Pigs can't fly, but there's one that can tweet.
Smarty Pig LLC says Twitter Inc.'s microblogging service is an effective marketing tool, and it is encouraging users of its online savings service to broadcast short messages — "tweets" — about its rates and other perks.
Smarty Pig's success with Twitter is in contrast to many other financial companies' experiments with the medium.
Twitter's service limits messages to 140 typed characters, and banks have been selective in their messaging — many large banks scour Twitter users' messages for customer service issues and then offer one-on-one help, or use the service to promote their rates.
Smarty Pig uses Twitter for contests that have proven popular with users and also reach many nonusers.
"We started doing these Twitter contests a year ago and we've had a ton of success," Mike Ferrari, a Smarty Pig co-founder, said in an interview last week. "It's a good way for us to virally put the message out."
Smarty Pig's Twitter account has 3,520 followers — that is, 3,520 people have chosen to read what Ferrari "tweets" online about his company's savings account services. This approaches, and in many cases exceeds, the following of many major banks. As of Friday, Bank of America Corp.'s "BofA_help" customer service Twitter account had 2,366 followers; Wells Fargo & Co.'s "Ask_WellsFargo" account had 1,666 and its "Wachovia" account had 3,828; and JPMorgan Chase & Co.'s "chasebank" account, which simply broadcasts current loan rates, had 973.
Smarty Pig's Twitter promotions typically take the form of a monthly trivia contest about Smarty Pig. The Des Moines company offers participants the chance to win a $100 Smarty Pig gift card.
On Thursday the question was: "What is the current Annual Percentage Yield (APY) as of 5/28/2009 for SmartyPig and ING Direct's Orange Savings Account? Two answers needed."
Participants must reply through their own Twitter accounts, ensuring that the answer is sent to Smarty Pig and all of the respondents' followers.
The result: more than 200 people broadcast to their friends that Smarty Pig's 3.05% APY is more than twice that of ING Group NV's online savings account in the United States. The number of new accounts opened that day rose 49% over the daily average for the month of May, and it was also the largest day for new savings goals created on the Web site.
Ferrari said a story about Smarty Pig that CBS TV broadcast 10 days before the contest may have helped boost results.
George Tubin, a senior research director at TowerGroup Inc., a Needham, Mass., independent research firm owned by MasterCard Inc., said Smarty Pig's approach to Twitter is rare among financial services companies.
"I don't think anybody's used this for actual comparative marketing, and it's almost at a more personal level of marketing," he said.
That many large banks have fewer followers speaks to their strategies, but it also speaks to the youth of the Twitter service, he said.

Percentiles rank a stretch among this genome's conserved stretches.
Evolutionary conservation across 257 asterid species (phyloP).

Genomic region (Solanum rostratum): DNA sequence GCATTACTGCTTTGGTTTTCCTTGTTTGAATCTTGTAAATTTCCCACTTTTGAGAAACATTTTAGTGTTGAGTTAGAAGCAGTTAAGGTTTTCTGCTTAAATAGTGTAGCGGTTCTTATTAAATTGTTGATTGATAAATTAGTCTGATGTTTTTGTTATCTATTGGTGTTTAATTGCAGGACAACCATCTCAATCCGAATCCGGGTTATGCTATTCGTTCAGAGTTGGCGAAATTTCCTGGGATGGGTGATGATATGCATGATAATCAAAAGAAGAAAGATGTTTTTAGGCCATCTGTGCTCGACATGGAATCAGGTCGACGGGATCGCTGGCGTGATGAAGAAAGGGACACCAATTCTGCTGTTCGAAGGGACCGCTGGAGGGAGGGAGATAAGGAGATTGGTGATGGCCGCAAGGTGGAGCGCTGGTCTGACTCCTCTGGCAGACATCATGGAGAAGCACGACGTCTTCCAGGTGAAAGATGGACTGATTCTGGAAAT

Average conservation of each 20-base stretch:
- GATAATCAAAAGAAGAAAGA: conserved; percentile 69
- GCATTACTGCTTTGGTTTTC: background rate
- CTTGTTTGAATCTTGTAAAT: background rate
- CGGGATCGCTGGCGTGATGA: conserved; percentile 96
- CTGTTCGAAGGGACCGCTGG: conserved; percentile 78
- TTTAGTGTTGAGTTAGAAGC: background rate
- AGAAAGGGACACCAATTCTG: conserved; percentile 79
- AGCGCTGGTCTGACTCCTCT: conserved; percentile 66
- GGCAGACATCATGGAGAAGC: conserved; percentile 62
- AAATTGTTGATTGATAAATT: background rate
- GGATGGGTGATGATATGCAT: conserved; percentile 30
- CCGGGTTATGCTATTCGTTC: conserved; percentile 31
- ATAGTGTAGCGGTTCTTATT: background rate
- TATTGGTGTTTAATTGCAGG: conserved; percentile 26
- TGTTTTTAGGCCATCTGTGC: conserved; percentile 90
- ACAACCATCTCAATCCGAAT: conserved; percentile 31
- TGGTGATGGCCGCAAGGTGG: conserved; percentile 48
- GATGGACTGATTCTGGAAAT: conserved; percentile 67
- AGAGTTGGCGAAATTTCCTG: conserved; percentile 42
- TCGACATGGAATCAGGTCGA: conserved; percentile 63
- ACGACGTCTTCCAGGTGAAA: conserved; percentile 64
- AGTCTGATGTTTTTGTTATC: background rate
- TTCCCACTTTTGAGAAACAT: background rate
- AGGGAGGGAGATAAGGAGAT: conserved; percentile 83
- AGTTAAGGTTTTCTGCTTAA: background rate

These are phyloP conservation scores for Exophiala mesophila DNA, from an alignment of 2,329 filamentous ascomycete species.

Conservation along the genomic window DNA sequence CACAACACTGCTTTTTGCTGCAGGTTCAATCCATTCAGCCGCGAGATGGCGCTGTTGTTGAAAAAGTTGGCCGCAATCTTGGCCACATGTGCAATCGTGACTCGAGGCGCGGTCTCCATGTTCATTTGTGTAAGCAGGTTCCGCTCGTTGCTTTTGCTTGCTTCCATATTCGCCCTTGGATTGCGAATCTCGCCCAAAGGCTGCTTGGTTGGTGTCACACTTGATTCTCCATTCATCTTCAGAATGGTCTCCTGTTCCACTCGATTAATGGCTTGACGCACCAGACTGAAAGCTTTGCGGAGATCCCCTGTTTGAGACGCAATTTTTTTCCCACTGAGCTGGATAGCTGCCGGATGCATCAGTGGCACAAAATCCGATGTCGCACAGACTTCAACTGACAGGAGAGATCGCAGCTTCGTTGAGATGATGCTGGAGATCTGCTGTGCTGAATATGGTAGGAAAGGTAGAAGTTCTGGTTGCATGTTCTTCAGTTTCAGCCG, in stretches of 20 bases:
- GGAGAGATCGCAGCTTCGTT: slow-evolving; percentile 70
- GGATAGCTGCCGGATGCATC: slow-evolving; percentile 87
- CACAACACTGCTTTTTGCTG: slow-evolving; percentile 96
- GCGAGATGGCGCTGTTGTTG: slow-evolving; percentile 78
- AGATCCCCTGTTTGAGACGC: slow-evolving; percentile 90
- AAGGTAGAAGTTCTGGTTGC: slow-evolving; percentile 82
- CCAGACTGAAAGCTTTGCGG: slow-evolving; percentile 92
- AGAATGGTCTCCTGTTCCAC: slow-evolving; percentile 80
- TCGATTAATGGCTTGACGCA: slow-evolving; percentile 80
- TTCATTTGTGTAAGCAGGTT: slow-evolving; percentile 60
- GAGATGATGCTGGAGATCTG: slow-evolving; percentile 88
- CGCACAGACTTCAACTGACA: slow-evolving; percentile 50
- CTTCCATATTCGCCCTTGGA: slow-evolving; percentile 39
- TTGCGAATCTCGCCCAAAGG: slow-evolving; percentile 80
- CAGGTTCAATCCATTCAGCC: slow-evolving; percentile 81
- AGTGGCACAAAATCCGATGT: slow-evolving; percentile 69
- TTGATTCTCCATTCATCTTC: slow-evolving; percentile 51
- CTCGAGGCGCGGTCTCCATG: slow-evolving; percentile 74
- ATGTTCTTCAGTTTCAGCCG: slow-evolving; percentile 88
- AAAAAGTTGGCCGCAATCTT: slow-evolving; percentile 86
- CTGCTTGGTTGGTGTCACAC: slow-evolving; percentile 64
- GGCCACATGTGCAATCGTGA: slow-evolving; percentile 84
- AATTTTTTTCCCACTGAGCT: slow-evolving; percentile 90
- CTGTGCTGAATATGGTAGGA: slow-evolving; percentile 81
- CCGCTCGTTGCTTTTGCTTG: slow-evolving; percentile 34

It's important that Smarty Pig is communicating in a way that is meant to get it new accounts and new deposits, Tubin said.
"The endgame is going to be to get new customers and new deposit dollars in there," he said. "Ultimately, that's the measure. You can get as many people following you on Twitter as you want, you can have a million people, but unless that does something to change how they're interacting or opening accounts or moving money over or increasing the amount of money you have in your account … what did it really do for your business?"
Ferrari said last week's contest was the first to use a question designed to attract new customers. Usually the contest question is meant to alert customers to certain features of their accounts.
However, it was not the first time Smarty Pig's fans have promoted its rates online, Ferrari said. "We've had a number of bloggers blogging about Smarty Pig and many of them have been customers of other financial institutions that have switched over to Smarty Pig based on … our APY," he said.
Though Smarty Pig is only open to residents of the United States and Australia, the contest drew participants from Canada and other countries. Ferrari said many of the contestants know they are not eligible to win the $100 prizes, but they enjoy being in the contests and telling others about Smarty Pig.
The company offers a high-yield online savings account. Account holders have the option of making their balances and savings goals public, inviting encouragement from their peers to reach their savings goals. Smarty Pig is not a bank; the accounts are actually provided by West Bancorp Inc. of West Des Moines for U.S. customers and New Zealand Banking Group Ltd. in Australia.
Though Ferrari considers his Twitter contests a success, he said the service still has a lot of untapped potential. It plays a small part in Smarty Pig's overall marketing strategy, he said, but over time "I think it could be huge."